This paper deals with the interplay between freedom of religion and the transnational recognition of personal and family status created abroad, focusing on the issue usually defined by the French legal literature as “conflits de civilisations”, inherent in the coexistence and inter-relationship between legal systems belonging to different cultural traditions. This problem has become particularly sensible in respect of family law issues, especially as concerns Islamic countries, where the religious precepts inherent in the Shari’ah play a significant role in the shaping of family relationships, frequently inspired by principles which are difficult to reconcile with those prevailing in the European countries, with particular regard to gender equality and freedom of religion. This problem is becoming all the more sensible with the current increase of migration, particularly from Islamic countries of Africa and the Middle East. As a consequence of this, cases where the recognition of family status acquired in an Islamic country is being sought in Europe are becoming all the more frequent, thereby posing a delicate issue in terms of balancing between competing rights, that to freedom of religion, which would require denying recognition to personal and family status acquired abroad in breach of such a right, and that to respect for private and family life, which would imply granting continuity to the status in question.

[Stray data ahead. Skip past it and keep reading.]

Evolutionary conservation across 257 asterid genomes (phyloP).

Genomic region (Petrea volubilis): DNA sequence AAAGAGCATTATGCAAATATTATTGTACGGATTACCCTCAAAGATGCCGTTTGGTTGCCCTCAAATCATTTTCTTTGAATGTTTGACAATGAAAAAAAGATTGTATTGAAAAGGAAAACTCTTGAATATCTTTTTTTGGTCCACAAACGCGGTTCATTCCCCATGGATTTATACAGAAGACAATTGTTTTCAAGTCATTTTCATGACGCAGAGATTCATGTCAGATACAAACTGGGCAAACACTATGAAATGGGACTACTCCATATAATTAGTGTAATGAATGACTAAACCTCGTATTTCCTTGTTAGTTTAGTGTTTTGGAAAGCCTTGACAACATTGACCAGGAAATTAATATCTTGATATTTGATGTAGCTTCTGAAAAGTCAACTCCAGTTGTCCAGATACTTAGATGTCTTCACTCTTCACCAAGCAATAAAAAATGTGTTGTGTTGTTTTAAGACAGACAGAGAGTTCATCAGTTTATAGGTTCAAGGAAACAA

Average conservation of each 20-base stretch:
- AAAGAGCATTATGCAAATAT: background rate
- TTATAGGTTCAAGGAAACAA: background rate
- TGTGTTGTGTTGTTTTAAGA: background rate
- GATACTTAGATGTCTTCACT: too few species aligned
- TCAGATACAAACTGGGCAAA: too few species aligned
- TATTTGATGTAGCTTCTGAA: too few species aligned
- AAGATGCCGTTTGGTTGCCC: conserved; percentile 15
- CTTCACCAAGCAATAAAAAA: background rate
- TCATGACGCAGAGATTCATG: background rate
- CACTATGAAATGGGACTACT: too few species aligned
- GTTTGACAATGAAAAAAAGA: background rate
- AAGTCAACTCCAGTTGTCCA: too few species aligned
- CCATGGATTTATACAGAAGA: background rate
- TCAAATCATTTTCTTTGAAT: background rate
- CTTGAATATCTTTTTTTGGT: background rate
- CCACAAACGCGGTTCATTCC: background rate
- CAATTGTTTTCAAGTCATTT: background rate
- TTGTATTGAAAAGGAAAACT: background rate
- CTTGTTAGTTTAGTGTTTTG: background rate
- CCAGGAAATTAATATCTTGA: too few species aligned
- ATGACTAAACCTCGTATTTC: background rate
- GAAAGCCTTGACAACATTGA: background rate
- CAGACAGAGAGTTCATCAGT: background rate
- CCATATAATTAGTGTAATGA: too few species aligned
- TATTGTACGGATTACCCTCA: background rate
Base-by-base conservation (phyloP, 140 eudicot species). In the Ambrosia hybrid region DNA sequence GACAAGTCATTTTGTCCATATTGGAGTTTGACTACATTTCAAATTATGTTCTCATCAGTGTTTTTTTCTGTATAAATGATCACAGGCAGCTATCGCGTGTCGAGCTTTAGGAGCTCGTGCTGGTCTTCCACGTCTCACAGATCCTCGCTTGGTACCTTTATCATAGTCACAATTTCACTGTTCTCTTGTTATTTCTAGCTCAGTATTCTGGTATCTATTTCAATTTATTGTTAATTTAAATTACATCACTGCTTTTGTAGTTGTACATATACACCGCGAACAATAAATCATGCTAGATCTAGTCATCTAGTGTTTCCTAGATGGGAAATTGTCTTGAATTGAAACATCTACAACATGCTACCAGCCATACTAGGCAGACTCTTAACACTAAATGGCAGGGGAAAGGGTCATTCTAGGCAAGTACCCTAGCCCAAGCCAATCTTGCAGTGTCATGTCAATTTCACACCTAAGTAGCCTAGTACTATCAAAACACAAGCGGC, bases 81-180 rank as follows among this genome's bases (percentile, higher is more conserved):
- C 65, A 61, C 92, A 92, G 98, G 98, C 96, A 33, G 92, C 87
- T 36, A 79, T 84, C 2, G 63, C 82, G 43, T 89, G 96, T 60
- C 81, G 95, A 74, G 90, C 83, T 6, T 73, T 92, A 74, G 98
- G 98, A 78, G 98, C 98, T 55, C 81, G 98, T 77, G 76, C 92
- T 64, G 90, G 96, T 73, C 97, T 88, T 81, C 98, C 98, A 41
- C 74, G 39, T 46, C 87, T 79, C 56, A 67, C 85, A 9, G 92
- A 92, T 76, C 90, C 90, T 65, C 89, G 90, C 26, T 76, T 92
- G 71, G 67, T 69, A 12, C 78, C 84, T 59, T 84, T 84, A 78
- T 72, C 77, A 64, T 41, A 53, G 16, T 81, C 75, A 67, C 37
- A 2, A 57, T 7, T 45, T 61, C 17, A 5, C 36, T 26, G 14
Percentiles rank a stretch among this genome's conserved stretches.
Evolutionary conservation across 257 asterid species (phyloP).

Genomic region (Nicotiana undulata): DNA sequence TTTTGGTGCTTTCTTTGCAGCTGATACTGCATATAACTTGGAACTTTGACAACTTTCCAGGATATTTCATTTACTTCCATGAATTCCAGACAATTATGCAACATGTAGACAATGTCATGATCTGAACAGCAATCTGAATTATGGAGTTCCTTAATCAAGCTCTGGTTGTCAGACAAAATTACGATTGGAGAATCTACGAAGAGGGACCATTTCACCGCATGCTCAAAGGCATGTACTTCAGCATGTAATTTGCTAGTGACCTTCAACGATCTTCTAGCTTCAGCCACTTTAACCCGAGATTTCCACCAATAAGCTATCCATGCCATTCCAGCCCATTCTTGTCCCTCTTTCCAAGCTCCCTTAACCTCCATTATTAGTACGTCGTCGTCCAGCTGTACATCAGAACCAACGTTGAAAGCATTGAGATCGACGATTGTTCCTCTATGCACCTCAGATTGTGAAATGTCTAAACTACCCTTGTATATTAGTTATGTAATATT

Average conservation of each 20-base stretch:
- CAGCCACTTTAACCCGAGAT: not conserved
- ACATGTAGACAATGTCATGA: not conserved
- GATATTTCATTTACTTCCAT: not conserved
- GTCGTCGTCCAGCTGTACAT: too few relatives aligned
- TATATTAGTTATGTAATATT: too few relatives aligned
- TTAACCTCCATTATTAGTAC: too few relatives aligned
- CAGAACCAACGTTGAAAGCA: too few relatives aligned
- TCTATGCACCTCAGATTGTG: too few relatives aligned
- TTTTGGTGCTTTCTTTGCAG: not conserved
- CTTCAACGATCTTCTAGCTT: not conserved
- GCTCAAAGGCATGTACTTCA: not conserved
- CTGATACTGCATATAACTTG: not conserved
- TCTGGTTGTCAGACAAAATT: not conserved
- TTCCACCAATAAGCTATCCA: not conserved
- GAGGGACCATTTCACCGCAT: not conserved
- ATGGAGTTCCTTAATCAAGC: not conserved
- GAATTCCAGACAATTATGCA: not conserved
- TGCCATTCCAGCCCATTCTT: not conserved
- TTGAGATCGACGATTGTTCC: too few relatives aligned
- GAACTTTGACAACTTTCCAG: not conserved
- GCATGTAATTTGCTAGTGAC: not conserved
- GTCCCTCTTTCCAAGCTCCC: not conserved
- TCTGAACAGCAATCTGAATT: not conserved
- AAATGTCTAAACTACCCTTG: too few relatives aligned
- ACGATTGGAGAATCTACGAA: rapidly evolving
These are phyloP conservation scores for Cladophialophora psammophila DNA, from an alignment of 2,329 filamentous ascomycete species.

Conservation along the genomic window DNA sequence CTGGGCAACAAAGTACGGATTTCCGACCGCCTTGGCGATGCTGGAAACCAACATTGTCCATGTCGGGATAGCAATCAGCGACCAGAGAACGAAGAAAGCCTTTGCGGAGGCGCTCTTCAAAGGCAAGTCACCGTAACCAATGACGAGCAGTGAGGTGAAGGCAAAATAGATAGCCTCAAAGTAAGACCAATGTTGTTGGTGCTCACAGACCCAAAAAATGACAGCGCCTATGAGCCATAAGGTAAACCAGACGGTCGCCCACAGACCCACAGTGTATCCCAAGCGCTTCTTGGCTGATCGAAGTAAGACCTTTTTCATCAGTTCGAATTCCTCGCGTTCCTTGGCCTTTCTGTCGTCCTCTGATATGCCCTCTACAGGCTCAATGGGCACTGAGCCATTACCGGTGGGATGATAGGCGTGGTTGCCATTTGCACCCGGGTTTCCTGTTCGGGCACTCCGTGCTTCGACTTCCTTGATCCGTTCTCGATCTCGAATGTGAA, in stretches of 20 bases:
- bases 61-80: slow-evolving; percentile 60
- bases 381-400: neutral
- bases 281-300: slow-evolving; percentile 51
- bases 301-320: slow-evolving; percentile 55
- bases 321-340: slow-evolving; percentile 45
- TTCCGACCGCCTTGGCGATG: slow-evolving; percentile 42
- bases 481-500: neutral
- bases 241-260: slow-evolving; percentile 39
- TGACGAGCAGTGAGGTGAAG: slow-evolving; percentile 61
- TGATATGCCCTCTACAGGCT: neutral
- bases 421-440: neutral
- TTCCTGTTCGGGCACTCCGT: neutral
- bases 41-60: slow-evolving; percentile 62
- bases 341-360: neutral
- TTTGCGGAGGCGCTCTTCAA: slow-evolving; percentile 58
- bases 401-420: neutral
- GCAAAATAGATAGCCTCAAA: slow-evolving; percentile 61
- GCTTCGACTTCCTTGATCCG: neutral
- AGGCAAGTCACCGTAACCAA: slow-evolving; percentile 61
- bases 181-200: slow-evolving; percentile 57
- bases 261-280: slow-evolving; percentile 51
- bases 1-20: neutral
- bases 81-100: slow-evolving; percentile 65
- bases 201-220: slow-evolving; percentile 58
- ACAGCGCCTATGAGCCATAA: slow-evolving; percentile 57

Libertà di religione e circolazione internazionale degli status personali e familiari

Marongiu Buonaiuti, Fabrizio
2019

Abstract

This paper deals with the interplay between freedom of religion and the transnational recognition of personal and family status created abroad, focusing on the issue usually defined by the French legal literature as “conflits de civilisations”, inherent in the coexistence and inter-relationship between legal systems belonging to different cultural traditions. This problem has become particularly sensible in respect of family law issues, especially as concerns Islamic countries, where the religious precepts inherent in the Shari’ah play a significant role in the shaping of family relationships, frequently inspired by principles which are difficult to reconcile with those prevailing in the European countries, with particular regard to gender equality and freedom of religion. This problem is becoming all the more sensible with the current increase of migration, particularly from Islamic countries of Africa and the Middle East. As a consequence of this, cases where the recognition of family status acquired in an Islamic country is being sought in Europe are becoming all the more frequent, thereby posing a delicate issue in terms of balancing between competing rights, that to freedom of religion, which would require denying recognition to personal and family status acquired abroad in breach of such a right, and that to respect for private and family life, which would imply granting continuity to the status in question.
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Utilizza questo identificativo per citare o creare un link a questo documento: https://hdl.handle.net/11393/248698
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